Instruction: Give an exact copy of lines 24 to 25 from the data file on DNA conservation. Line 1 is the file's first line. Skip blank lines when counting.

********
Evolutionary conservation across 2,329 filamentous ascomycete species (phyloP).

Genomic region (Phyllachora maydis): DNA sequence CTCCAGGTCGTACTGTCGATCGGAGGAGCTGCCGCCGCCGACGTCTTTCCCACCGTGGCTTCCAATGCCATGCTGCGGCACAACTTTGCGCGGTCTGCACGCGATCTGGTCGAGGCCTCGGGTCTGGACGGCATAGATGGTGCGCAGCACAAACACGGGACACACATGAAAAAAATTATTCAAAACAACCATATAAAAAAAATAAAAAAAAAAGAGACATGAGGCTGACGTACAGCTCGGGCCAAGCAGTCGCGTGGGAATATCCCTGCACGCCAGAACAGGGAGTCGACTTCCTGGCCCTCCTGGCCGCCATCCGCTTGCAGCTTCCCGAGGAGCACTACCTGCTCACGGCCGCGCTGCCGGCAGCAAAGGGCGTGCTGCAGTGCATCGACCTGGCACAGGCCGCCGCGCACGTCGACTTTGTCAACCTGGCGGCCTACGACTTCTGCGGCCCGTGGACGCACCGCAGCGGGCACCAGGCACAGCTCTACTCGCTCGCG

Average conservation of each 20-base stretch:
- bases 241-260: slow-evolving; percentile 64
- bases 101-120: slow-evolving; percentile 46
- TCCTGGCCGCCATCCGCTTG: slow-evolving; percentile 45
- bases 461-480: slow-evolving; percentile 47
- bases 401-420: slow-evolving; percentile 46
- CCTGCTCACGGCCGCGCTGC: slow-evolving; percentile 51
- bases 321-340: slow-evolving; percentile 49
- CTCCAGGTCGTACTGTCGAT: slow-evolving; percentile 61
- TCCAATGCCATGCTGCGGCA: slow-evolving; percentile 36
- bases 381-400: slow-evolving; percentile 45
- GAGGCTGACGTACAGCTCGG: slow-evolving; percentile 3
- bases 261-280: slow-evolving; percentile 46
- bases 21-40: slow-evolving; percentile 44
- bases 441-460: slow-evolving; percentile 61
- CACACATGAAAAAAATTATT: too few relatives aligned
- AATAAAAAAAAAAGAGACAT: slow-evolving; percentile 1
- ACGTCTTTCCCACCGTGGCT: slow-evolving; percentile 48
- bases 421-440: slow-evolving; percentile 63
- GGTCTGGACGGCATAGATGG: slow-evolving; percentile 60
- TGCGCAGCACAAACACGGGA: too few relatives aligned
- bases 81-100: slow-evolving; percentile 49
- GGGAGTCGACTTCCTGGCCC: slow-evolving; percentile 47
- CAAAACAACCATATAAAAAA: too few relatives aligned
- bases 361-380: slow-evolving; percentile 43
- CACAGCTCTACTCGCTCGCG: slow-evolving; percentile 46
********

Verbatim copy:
- bases 81-100: slow-evolving; percentile 49
- GGGAGTCGACTTCCTGGCCC: slow-evolving; percentile 47